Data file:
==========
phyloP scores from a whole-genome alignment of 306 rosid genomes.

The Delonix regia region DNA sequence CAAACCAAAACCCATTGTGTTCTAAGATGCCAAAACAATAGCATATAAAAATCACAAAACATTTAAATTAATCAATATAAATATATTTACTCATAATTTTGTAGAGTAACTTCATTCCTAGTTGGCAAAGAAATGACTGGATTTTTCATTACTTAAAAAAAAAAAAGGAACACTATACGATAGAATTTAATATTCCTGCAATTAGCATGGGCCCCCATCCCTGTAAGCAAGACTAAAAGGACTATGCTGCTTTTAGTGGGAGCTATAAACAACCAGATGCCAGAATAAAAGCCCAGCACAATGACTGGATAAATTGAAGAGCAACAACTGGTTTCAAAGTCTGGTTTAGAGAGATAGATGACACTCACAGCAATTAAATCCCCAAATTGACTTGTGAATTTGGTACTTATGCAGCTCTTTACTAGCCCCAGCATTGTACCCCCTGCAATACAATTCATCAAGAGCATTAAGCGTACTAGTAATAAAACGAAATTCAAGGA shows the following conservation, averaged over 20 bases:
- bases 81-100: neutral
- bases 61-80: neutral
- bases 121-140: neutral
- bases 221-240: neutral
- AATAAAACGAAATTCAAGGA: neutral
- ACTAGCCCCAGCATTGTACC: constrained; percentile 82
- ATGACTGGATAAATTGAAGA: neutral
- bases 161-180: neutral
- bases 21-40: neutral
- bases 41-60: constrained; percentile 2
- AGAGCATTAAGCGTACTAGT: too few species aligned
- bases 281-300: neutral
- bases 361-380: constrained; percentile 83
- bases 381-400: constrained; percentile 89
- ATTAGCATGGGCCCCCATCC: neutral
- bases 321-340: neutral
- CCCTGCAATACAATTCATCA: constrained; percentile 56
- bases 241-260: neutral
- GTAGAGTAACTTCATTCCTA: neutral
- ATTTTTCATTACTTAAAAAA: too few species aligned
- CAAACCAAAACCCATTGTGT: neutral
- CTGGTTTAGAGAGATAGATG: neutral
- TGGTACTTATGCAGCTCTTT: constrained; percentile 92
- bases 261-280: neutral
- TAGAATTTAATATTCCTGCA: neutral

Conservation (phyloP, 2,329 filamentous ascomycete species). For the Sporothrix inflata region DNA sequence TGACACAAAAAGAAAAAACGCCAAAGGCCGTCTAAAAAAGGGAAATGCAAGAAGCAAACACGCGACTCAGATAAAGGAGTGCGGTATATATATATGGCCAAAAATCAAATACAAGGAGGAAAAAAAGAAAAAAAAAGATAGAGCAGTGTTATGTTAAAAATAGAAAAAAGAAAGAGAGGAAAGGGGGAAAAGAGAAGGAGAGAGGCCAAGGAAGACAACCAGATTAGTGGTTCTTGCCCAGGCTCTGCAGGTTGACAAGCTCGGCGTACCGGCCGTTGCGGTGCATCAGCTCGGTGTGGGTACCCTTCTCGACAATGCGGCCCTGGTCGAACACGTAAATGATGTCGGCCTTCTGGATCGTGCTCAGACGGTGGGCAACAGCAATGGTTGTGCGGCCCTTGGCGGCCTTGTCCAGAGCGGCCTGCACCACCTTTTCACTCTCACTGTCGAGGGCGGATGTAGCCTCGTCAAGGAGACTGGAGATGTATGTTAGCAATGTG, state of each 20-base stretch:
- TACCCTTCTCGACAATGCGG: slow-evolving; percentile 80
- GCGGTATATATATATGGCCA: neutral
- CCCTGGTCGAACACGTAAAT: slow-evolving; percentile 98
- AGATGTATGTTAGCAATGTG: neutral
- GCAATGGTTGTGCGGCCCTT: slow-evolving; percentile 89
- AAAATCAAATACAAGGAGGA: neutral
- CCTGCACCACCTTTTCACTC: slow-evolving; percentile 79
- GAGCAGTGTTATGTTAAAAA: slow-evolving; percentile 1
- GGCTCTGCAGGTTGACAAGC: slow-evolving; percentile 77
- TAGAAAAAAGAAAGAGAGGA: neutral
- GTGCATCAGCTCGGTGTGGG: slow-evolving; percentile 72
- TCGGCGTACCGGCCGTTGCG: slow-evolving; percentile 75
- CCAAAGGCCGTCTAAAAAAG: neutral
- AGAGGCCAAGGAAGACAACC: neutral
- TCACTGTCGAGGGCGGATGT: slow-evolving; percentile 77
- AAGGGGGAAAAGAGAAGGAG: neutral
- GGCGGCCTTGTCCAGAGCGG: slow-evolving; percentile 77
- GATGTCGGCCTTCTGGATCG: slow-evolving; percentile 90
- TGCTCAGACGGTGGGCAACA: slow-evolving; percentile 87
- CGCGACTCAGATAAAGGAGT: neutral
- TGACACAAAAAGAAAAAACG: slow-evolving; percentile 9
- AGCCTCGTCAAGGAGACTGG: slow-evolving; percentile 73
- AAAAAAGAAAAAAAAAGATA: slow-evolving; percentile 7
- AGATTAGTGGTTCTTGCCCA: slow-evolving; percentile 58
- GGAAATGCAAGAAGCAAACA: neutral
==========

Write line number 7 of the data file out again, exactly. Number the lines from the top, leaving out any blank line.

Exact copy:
- AATAAAACGAAATTCAAGGA: neutral